Gospel tells us that we get to obey because God is beautiful. I don’t need anything from God, because I already have everything I need in Christ.
Religious people often need the gospel more than anyone else because they think already have it together. Many of you may think that you have rejected Christianity, when you’ve actually rejected a religious version. That’s not Christianity. That’s not what Jesus came to do.
16:16-18 Conversion of Slave Girl.
Here we come across a demonized, clairvoyant, slave girl. We should never just assume psychics/palm-readers are just fakes – though they often are – there may be more going on there. Many people are skeptical of supernatural evil. But if there can be personal supernatural good in world; there can be personal supernatural evil. In Seattle, we tend to think everything that is spiritual is good. That’s not the case Luke is intentionally placing Lydia and the slave girl side by side so that we can see the great versatility of the gospel and its universal appeal.
L: wealthy/independent. Girl: poor/slave!
L: Moral/religious. Girl: Demonized.
L: Seeking G: Attacking
L: Powerful; Girl: Powerless;
L: Everyone would expect; Girl: No one would expect
L: Regional VP of purple w/ high-rise condo downtown; Girl: teenage, drug-addicted, prostitute on Aurora
L: Reached thru reason. Girl: Reached thru experience of power of Jesus.
L: Experienced the gospel as a natural progression. Girl: Experienced the gospel as a complete redemption and release from psychological, spiritual, physical slavery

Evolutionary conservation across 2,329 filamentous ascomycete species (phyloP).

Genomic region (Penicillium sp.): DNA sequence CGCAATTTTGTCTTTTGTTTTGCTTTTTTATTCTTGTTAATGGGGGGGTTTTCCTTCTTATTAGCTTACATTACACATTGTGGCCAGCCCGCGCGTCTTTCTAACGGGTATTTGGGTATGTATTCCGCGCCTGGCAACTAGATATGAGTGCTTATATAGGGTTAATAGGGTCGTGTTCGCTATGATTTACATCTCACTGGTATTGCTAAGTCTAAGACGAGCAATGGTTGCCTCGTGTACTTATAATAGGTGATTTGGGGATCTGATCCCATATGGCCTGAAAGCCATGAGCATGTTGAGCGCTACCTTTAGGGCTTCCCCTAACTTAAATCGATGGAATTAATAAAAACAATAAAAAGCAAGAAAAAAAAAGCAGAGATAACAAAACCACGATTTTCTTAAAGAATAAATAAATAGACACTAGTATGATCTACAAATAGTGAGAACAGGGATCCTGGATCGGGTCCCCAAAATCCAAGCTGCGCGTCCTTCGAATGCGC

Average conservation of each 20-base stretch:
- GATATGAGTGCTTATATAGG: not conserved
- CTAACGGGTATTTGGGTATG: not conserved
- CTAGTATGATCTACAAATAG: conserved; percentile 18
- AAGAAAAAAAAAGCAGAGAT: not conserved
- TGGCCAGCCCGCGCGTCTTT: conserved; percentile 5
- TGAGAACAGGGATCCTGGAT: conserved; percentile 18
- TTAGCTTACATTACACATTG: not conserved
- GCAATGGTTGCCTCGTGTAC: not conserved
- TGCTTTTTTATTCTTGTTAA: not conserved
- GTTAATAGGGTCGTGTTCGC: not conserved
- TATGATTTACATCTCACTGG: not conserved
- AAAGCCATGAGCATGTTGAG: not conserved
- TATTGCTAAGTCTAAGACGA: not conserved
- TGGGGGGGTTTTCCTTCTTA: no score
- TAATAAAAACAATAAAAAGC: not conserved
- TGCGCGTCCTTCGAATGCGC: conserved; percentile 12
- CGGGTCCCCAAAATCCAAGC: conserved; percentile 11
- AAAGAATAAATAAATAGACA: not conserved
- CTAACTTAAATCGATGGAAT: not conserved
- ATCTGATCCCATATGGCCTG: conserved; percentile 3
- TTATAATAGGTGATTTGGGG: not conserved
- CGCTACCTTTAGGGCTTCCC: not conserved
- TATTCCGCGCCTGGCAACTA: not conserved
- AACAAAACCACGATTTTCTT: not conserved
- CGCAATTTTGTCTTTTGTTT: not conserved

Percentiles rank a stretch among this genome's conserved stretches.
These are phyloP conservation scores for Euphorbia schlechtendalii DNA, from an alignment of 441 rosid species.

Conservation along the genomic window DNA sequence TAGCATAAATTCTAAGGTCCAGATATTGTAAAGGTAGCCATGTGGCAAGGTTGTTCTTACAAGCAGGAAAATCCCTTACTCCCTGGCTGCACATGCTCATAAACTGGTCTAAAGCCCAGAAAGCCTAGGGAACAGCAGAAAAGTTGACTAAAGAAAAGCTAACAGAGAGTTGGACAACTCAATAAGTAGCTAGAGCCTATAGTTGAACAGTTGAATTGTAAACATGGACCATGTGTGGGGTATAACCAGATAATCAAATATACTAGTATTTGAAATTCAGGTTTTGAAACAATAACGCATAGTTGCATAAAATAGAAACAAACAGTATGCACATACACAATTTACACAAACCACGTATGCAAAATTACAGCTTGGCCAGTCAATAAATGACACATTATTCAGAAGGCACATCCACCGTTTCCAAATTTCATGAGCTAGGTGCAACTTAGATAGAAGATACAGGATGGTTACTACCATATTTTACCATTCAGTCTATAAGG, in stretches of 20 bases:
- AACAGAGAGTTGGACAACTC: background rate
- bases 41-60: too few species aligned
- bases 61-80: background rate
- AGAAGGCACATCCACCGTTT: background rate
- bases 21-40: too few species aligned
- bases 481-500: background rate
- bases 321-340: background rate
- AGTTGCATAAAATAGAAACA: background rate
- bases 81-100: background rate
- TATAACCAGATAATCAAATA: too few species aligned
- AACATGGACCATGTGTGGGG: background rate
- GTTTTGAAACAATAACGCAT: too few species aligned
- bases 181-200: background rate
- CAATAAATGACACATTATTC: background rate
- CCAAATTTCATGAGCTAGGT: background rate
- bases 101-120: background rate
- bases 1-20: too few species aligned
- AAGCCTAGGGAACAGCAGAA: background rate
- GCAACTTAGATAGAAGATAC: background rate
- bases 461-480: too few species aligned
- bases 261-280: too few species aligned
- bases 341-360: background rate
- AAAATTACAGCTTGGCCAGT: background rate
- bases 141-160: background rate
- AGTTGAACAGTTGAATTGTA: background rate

Maybe this is you. Life is a wreck and you are enslaved by something. It may not be that you’re demonized, but there is something in your life that is eating you up. Destroying your life. Idol = building life on anything other than God. An idol is what you live for. We make idols when we take anything, even good things, and make them God things. Ex. Could be anything: Drugs+alcohol+pornography or family+career+personal agenda. Whatever thing is in the God-spot in our life is the thing you have put yourself under. IN other words you’re enslaved. The truth is that we all have masters, the question is “Who is your Master?”
You might say, “Slavery, really?” Yes. That thing (money, power, control, comfort, people, possessions, career, etc) will control your emotions, what you do with your money, how you spend your time, the direction of your thoughts — in the end it is the primary shaping influence of your identity (how you view yourself, where you get your sense of purpose, worth and value) Jesus is the good master. Freedom is not doing what you want, but entrusting your life to one who will love you, forgive you and shield you. That’s why Jesus says, “Come all who are weak and weary, and I will give you rest for your souls…for my yoke is easy and burden light”